• Hold your breath, counting to seven.
  • Exhale through your mouth while counting to eight. Push out as much air as you can and contract your stomach muscles. The hand on your stomach should move in as you exhale, while the hand on your chest moves very little.
  • Inhale again, repeating the cycle until the anxiety passes.

Identify and challenge negative thoughts. Do you tend to beat yourself up if you make a social faux pas? Or maybe you have a habit of anticipating rejection or feelings of embarrassment when you’re socializing. Pay attention to the quality of your thoughts. Question whether you’re being too hard on yourself and turning a minor problem into a catastrophe.

[Read: Social Anxiety Disorder]

Shift your focus. If you have social anxiety, you may find that you focus so much on your internal dialogue that you have a hard time engaging others. Instead, direct your attention outward to other people. What are they saying? How are they saying it? What’s their body language? As you try to answer these questions, you’ll likely turn down the volume of your own self-criticism.

Tip 5: Know how to handle setbacks

Dropping a bad habit and making a healthy change in life is always challenging. There may be times when you give in to peer pressure and have a few drinks. Or maybe you go past your set limit and wake up the next day full of regrets.

Experiences like these can leave you feeling ashamed and frustrated. You might feel concerned about what the alcohol is doing to your health or begin to question your own self-control and willpower.

Don’t beat yourself up. Instead, commend yourself for the attempt and acknowledge that stopping or cutting back on drinking isn’t easy. Also recognize that just because you slipped up and had a few drinks it doesn’t mean you have to completely throw out goals like Dry January. Just try again. Giving up alcohol for 29 or 30 days of January, for example, is still a commendable achievement.

Identify what went wrong. What events ultimately led to you drinking? Did a friend say something convincing? Did you feel like you needed a drink to reduce mounting anxiety? Did a known trigger—such as walking into a bar and seeing other people drinking—play a role?

Decide how to better handle similar situations in the future. If a friend coaxed you into drinking, you might consider limiting your interactions with them to non-drinking events. If social anxiety is part of the problem, you can experiment with different approaches to anxiety relief. Believe that you can overcome the hurdle with persistence and a problem-solving mindset.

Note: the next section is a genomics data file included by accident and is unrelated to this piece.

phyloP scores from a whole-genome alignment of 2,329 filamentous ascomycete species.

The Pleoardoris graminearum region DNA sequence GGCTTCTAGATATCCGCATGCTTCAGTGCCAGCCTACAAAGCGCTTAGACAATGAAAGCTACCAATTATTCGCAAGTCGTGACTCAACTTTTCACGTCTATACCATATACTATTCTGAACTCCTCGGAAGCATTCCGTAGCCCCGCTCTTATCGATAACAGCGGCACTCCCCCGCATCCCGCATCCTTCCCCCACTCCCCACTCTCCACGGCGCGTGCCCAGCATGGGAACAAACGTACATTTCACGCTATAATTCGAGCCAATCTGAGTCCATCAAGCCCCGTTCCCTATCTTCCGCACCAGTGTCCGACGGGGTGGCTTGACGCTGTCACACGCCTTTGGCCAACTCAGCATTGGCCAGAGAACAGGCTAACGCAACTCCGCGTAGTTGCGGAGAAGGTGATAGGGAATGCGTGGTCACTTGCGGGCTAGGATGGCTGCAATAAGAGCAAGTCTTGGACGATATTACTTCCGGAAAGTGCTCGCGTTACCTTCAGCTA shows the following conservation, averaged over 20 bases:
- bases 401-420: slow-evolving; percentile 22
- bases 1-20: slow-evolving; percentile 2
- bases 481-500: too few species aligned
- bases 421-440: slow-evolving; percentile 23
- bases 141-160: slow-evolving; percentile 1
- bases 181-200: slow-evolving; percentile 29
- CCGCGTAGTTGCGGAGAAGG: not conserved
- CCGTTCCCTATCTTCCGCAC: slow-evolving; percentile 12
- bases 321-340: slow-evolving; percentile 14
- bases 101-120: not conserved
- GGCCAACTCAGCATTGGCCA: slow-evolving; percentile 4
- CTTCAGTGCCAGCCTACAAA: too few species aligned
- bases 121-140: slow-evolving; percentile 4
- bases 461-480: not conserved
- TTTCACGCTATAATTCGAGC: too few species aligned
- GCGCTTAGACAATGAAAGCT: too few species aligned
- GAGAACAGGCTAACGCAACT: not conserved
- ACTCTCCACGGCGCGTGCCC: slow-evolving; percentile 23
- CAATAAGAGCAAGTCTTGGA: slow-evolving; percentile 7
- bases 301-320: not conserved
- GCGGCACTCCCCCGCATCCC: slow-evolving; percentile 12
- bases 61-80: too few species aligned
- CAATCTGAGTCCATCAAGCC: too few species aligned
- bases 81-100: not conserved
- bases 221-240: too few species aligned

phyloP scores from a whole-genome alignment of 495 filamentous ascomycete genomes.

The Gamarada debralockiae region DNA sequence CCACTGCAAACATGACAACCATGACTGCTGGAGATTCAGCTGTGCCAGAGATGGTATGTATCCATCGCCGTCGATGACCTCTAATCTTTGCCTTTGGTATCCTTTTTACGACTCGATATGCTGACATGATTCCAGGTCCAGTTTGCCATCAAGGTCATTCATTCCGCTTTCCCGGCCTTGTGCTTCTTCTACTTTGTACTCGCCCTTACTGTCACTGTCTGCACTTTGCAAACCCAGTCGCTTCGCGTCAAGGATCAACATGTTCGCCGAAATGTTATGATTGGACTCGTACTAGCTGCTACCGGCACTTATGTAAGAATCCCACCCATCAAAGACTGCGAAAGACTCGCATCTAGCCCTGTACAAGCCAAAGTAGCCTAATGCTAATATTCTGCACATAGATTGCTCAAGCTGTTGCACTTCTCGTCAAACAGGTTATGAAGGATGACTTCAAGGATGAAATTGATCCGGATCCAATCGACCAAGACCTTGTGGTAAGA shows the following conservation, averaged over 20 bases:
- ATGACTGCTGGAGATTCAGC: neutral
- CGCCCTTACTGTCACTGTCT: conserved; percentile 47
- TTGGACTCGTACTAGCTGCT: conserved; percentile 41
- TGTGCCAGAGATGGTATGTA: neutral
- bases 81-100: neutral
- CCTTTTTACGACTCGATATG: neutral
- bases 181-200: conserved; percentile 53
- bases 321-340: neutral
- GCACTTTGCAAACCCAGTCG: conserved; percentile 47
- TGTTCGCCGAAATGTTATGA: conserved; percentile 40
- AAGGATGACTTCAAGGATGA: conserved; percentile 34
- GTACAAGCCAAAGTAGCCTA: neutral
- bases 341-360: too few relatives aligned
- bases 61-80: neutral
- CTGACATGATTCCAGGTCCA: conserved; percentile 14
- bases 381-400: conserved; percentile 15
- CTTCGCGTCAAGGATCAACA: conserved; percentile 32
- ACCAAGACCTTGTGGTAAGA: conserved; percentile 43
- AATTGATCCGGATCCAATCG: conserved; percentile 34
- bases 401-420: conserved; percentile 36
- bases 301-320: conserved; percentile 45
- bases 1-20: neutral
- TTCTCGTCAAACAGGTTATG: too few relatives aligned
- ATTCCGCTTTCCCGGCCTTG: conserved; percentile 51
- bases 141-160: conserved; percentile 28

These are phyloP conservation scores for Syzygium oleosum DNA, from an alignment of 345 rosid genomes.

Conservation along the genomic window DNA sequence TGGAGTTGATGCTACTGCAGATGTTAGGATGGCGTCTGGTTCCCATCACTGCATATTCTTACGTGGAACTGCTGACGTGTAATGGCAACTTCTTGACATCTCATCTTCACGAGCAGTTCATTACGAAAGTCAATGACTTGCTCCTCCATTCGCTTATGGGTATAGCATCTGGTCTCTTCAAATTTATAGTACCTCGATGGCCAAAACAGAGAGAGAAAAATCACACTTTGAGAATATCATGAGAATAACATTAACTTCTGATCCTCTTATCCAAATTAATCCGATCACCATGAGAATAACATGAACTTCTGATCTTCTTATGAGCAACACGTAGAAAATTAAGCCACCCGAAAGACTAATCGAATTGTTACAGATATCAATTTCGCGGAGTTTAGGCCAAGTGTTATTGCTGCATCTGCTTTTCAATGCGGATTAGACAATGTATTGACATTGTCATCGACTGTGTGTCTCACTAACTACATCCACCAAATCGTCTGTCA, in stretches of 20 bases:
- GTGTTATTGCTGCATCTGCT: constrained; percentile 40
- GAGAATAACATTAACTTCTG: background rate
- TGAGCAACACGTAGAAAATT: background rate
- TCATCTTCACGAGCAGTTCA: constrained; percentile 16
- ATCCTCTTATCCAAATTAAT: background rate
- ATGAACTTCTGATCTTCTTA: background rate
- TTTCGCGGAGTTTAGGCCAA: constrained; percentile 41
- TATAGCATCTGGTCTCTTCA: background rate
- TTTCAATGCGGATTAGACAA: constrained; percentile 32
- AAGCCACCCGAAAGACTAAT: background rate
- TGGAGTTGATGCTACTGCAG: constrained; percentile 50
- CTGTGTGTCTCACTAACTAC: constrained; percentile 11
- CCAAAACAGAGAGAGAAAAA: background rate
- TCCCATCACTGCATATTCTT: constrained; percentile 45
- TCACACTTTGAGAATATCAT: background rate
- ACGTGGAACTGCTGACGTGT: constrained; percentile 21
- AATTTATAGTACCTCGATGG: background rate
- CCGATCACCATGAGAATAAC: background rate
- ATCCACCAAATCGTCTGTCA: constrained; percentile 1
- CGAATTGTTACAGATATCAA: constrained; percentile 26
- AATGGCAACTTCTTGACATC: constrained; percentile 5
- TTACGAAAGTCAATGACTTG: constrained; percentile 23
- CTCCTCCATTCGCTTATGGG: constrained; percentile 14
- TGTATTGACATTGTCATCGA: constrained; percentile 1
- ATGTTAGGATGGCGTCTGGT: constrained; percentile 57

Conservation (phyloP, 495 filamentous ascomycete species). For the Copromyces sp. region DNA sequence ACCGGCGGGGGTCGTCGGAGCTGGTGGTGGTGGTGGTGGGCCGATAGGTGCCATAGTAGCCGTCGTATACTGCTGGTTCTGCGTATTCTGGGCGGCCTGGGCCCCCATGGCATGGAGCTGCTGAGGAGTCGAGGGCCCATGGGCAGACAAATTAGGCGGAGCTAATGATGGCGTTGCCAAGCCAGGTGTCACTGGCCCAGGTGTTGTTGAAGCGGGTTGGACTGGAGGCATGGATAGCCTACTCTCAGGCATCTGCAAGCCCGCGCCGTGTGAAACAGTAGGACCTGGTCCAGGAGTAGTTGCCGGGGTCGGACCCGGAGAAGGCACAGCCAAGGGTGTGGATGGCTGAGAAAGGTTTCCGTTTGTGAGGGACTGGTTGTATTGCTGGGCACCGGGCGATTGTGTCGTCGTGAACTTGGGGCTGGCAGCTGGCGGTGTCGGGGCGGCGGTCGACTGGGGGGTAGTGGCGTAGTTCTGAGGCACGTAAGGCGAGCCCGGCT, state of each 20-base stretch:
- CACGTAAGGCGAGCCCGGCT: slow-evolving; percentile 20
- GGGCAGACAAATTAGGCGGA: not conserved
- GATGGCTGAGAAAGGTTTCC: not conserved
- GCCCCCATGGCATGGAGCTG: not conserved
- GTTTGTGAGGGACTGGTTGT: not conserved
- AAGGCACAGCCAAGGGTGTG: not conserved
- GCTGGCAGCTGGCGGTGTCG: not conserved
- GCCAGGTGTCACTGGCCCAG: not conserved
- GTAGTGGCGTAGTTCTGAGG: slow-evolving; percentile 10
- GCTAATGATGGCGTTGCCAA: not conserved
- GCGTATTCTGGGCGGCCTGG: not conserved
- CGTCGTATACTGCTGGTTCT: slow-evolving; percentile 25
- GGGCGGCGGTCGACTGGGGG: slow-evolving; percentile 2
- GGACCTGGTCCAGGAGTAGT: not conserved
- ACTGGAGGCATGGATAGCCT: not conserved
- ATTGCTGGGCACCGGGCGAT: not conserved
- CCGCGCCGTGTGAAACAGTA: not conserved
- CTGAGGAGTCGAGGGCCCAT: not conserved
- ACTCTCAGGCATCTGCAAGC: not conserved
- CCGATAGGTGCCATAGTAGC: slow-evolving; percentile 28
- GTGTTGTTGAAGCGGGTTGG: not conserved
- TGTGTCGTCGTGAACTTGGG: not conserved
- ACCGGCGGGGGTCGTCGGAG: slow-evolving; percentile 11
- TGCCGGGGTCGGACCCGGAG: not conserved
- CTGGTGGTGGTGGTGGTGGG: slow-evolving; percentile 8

Revisiting your motives

If you’re questioning whether you should try again, remind yourself of your initial motivations for cutting back or quitting alcohol. It might help to have a written list of reasons—big and small—that you can review in times of doubt. Your reasons might include:

  • “I hate feeling hungover in the morning.”
  • “I’m trying to give my body a cleanse.”
  • “Drinking feels good in the moment but depresses my mood later.”
  • “I’m trying to improve my physical health.”
  • “I have a hard time stopping once I start drinking.”
  • “I’d like to save money for more important things.”

Use your list to help boost your willpower and reinforce the commitment to your goals.

Supporting someone who’s no longer drinking

If a loved one is trying to change their drinking habits, they will appreciate your support. Although it’s not your job to dictate their behavior, there are a few steps you can take to help them meet their goals.

Avoid pressuring your friend or loved one to drink. Even playful teasing or offhanded comments like, “Oh that’s right, you’re a stick-in-the-mud now,” can exert pressure or make them feel excluded.

Suggest non-drinking activities and hobbies. You can help guide your group of friends toward places and events that don’t involve alcohol. Consider pitching outings to museums and cafes rather than bars. Or check out local clubs, art classes, or recreational sports leagues.

Help your friend prepare for peer pressure. If your loved one is worried about how others will respond, they might want help crafting responses or excuses to avoid alcohol. For example, if you go to a party together, your loved one can be your designated driver. You can also try roleplay activities if they need to practice being assertive. Assume the role of someone trying to pressure them into drinking, and see how your loved one handles the situation.

Realize that your support can make a big difference in your loved one’s life. Don’t hesitate to offer words of encouragement and let them know you’re there for them. For more tips, see: Helping Someone with a Drinking Problem.

Author: Sheldon Reid.

Get more help

Six top tips for socialising without alcohol – Tips for being social without drinking. (Alcohol Change UK)

Navigating Social Situations as a Nondrinker – 8 strategies for people who've decided to stop drinking. (AARP)

Advice, strategies and tools to support your journey – Articles providing tips on changing your drinking habits. (Drinkaware)

Helplines and support

In the U.S.: Call SAMHSA’s National Helpline at 1-800-662-4357.

UK: Call Drinkline at 0300 123 1110, visit Drinkaware.

Canada: Download Finding Quality Addiction Care in Canada for regional helplines.

Australia: Call the Family Drug Helpline at 1300 660 068.

Worldwide: Find an AA meeting near you.

Last updated: September 27, 2022